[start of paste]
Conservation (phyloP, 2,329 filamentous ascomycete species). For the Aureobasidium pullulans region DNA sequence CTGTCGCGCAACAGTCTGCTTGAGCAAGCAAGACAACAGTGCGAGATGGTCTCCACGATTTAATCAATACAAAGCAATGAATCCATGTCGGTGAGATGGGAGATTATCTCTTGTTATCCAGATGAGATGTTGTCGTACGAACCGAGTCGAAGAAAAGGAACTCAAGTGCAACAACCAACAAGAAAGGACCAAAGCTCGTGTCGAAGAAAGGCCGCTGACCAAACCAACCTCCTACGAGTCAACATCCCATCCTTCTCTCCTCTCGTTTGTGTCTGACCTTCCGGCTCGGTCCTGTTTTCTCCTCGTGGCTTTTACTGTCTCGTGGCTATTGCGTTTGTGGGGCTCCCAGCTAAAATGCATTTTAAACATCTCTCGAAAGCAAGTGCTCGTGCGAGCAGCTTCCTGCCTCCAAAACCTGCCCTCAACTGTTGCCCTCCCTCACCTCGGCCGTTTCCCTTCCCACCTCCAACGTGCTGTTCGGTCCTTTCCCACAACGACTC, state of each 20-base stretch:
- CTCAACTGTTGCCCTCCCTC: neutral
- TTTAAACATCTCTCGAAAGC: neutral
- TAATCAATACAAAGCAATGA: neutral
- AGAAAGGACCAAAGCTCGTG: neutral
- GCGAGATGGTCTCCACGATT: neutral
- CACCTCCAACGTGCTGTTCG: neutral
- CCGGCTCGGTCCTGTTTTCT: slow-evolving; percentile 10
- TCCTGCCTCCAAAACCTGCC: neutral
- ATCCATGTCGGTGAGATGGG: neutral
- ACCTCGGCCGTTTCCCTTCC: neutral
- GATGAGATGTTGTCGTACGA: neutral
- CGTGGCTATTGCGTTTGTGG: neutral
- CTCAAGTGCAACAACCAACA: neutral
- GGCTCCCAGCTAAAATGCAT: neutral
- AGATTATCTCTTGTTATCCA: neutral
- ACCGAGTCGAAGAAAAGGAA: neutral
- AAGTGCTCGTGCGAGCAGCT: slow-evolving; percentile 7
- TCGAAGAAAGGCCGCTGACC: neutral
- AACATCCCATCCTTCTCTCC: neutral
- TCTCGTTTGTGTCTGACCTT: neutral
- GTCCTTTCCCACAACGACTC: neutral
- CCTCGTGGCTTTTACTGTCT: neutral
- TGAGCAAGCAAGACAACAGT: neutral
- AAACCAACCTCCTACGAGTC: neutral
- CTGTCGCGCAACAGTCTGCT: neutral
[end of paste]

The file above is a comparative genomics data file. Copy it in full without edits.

Conservation (phyloP, 2,329 filamentous ascomycete species). For the Aureobasidium pullulans region DNA sequence CTGTCGCGCAACAGTCTGCTTGAGCAAGCAAGACAACAGTGCGAGATGGTCTCCACGATTTAATCAATACAAAGCAATGAATCCATGTCGGTGAGATGGGAGATTATCTCTTGTTATCCAGATGAGATGTTGTCGTACGAACCGAGTCGAAGAAAAGGAACTCAAGTGCAACAACCAACAAGAAAGGACCAAAGCTCGTGTCGAAGAAAGGCCGCTGACCAAACCAACCTCCTACGAGTCAACATCCCATCCTTCTCTCCTCTCGTTTGTGTCTGACCTTCCGGCTCGGTCCTGTTTTCTCCTCGTGGCTTTTACTGTCTCGTGGCTATTGCGTTTGTGGGGCTCCCAGCTAAAATGCATTTTAAACATCTCTCGAAAGCAAGTGCTCGTGCGAGCAGCTTCCTGCCTCCAAAACCTGCCCTCAACTGTTGCCCTCCCTCACCTCGGCCGTTTCCCTTCCCACCTCCAACGTGCTGTTCGGTCCTTTCCCACAACGACTC, state of each 20-base stretch:
- CTCAACTGTTGCCCTCCCTC: neutral
- TTTAAACATCTCTCGAAAGC: neutral
- TAATCAATACAAAGCAATGA: neutral
- AGAAAGGACCAAAGCTCGTG: neutral
- GCGAGATGGTCTCCACGATT: neutral
- CACCTCCAACGTGCTGTTCG: neutral
- CCGGCTCGGTCCTGTTTTCT: slow-evolving; percentile 10
- TCCTGCCTCCAAAACCTGCC: neutral
- ATCCATGTCGGTGAGATGGG: neutral
- ACCTCGGCCGTTTCCCTTCC: neutral
- GATGAGATGTTGTCGTACGA: neutral
- CGTGGCTATTGCGTTTGTGG: neutral
- CTCAAGTGCAACAACCAACA: neutral
- GGCTCCCAGCTAAAATGCAT: neutral
- AGATTATCTCTTGTTATCCA: neutral
- ACCGAGTCGAAGAAAAGGAA: neutral
- AAGTGCTCGTGCGAGCAGCT: slow-evolving; percentile 7
- TCGAAGAAAGGCCGCTGACC: neutral
- AACATCCCATCCTTCTCTCC: neutral
- TCTCGTTTGTGTCTGACCTT: neutral
- GTCCTTTCCCACAACGACTC: neutral
- CCTCGTGGCTTTTACTGTCT: neutral
- TGAGCAAGCAAGACAACAGT: neutral
- AAACCAACCTCCTACGAGTC: neutral
- CTGTCGCGCAACAGTCTGCT: neutral